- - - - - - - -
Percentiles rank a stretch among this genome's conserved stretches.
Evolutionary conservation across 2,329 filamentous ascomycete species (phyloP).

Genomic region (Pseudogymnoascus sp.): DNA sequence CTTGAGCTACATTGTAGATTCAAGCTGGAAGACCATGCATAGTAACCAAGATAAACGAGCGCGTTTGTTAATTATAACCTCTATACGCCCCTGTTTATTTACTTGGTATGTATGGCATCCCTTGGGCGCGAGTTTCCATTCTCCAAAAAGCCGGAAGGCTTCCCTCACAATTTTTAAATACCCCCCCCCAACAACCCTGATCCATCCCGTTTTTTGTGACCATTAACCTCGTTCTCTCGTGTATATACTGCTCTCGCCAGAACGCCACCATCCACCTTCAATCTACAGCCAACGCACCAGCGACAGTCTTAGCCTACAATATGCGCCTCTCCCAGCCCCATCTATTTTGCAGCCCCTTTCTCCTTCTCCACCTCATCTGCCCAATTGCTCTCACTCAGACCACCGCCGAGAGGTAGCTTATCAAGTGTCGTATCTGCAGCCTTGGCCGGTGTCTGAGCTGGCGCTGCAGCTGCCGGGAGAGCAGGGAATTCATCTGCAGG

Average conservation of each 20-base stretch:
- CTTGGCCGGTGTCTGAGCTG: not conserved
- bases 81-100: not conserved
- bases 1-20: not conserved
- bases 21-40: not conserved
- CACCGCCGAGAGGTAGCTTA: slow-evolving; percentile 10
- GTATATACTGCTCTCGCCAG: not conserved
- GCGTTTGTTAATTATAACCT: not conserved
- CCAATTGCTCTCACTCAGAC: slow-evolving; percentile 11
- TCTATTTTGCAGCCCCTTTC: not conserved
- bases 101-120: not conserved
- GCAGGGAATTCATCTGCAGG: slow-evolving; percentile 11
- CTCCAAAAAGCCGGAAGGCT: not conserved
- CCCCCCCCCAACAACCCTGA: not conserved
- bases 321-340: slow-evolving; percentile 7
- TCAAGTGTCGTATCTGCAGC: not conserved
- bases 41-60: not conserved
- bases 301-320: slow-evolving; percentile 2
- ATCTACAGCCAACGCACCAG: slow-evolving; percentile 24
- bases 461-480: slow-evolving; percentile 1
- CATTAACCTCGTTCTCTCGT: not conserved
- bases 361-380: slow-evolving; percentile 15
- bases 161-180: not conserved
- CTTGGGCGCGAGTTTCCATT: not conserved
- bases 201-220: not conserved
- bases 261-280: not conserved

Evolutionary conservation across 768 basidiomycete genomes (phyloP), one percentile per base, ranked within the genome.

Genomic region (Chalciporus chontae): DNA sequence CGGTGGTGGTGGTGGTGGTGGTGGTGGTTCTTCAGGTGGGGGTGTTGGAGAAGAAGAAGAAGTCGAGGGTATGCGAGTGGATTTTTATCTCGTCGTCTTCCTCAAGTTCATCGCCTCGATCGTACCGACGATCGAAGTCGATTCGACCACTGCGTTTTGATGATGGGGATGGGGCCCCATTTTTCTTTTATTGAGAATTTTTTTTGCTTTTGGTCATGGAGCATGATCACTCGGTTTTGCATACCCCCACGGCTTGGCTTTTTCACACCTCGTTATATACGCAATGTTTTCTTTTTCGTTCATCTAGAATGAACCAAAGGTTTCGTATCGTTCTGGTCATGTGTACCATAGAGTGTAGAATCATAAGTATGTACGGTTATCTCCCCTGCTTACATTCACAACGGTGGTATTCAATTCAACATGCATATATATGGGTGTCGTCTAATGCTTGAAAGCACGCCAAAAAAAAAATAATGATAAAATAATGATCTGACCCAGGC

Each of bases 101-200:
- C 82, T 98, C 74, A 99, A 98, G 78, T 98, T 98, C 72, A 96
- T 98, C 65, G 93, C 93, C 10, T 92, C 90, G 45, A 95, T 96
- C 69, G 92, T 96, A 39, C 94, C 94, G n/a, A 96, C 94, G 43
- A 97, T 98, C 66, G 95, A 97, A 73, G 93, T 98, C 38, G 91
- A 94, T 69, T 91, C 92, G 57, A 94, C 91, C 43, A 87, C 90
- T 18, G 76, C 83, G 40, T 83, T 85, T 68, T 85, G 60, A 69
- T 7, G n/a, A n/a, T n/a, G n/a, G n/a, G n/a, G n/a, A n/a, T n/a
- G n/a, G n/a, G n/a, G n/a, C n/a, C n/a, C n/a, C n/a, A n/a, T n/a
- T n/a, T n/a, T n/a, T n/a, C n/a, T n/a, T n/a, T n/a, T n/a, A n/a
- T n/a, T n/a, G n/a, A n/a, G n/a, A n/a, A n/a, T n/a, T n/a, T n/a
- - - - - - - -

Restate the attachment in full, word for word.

Percentiles rank a stretch among this genome's conserved stretches.
Evolutionary conservation across 2,329 filamentous ascomycete species (phyloP).

Genomic region (Pseudogymnoascus sp.): DNA sequence CTTGAGCTACATTGTAGATTCAAGCTGGAAGACCATGCATAGTAACCAAGATAAACGAGCGCGTTTGTTAATTATAACCTCTATACGCCCCTGTTTATTTACTTGGTATGTATGGCATCCCTTGGGCGCGAGTTTCCATTCTCCAAAAAGCCGGAAGGCTTCCCTCACAATTTTTAAATACCCCCCCCCAACAACCCTGATCCATCCCGTTTTTTGTGACCATTAACCTCGTTCTCTCGTGTATATACTGCTCTCGCCAGAACGCCACCATCCACCTTCAATCTACAGCCAACGCACCAGCGACAGTCTTAGCCTACAATATGCGCCTCTCCCAGCCCCATCTATTTTGCAGCCCCTTTCTCCTTCTCCACCTCATCTGCCCAATTGCTCTCACTCAGACCACCGCCGAGAGGTAGCTTATCAAGTGTCGTATCTGCAGCCTTGGCCGGTGTCTGAGCTGGCGCTGCAGCTGCCGGGAGAGCAGGGAATTCATCTGCAGG

Average conservation of each 20-base stretch:
- CTTGGCCGGTGTCTGAGCTG: not conserved
- bases 81-100: not conserved
- bases 1-20: not conserved
- bases 21-40: not conserved
- CACCGCCGAGAGGTAGCTTA: slow-evolving; percentile 10
- GTATATACTGCTCTCGCCAG: not conserved
- GCGTTTGTTAATTATAACCT: not conserved
- CCAATTGCTCTCACTCAGAC: slow-evolving; percentile 11
- TCTATTTTGCAGCCCCTTTC: not conserved
- bases 101-120: not conserved
- GCAGGGAATTCATCTGCAGG: slow-evolving; percentile 11
- CTCCAAAAAGCCGGAAGGCT: not conserved
- CCCCCCCCCAACAACCCTGA: not conserved
- bases 321-340: slow-evolving; percentile 7
- TCAAGTGTCGTATCTGCAGC: not conserved
- bases 41-60: not conserved
- bases 301-320: slow-evolving; percentile 2
- ATCTACAGCCAACGCACCAG: slow-evolving; percentile 24
- bases 461-480: slow-evolving; percentile 1
- CATTAACCTCGTTCTCTCGT: not conserved
- bases 361-380: slow-evolving; percentile 15
- bases 161-180: not conserved
- CTTGGGCGCGAGTTTCCATT: not conserved
- bases 201-220: not conserved
- bases 261-280: not conserved

Evolutionary conservation across 768 basidiomycete genomes (phyloP), one percentile per base, ranked within the genome.

Genomic region (Chalciporus chontae): DNA sequence CGGTGGTGGTGGTGGTGGTGGTGGTGGTTCTTCAGGTGGGGGTGTTGGAGAAGAAGAAGAAGTCGAGGGTATGCGAGTGGATTTTTATCTCGTCGTCTTCCTCAAGTTCATCGCCTCGATCGTACCGACGATCGAAGTCGATTCGACCACTGCGTTTTGATGATGGGGATGGGGCCCCATTTTTCTTTTATTGAGAATTTTTTTTGCTTTTGGTCATGGAGCATGATCACTCGGTTTTGCATACCCCCACGGCTTGGCTTTTTCACACCTCGTTATATACGCAATGTTTTCTTTTTCGTTCATCTAGAATGAACCAAAGGTTTCGTATCGTTCTGGTCATGTGTACCATAGAGTGTAGAATCATAAGTATGTACGGTTATCTCCCCTGCTTACATTCACAACGGTGGTATTCAATTCAACATGCATATATATGGGTGTCGTCTAATGCTTGAAAGCACGCCAAAAAAAAAATAATGATAAAATAATGATCTGACCCAGGC

Each of bases 101-200:
- C 82, T 98, C 74, A 99, A 98, G 78, T 98, T 98, C 72, A 96
- T 98, C 65, G 93, C 93, C 10, T 92, C 90, G 45, A 95, T 96
- C 69, G 92, T 96, A 39, C 94, C 94, G n/a, A 96, C 94, G 43
- A 97, T 98, C 66, G 95, A 97, A 73, G 93, T 98, C 38, G 91
- A 94, T 69, T 91, C 92, G 57, A 94, C 91, C 43, A 87, C 90
- T 18, G 76, C 83, G 40, T 83, T 85, T 68, T 85, G 60, A 69
- T 7, G n/a, A n/a, T n/a, G n/a, G n/a, G n/a, G n/a, A n/a, T n/a
- G n/a, G n/a, G n/a, G n/a, C n/a, C n/a, C n/a, C n/a, A n/a, T n/a
- T n/a, T n/a, T n/a, T n/a, C n/a, T n/a, T n/a, T n/a, T n/a, A n/a
- T n/a, T n/a, G n/a, A n/a, G n/a, A n/a, A n/a, T n/a, T n/a, T n/a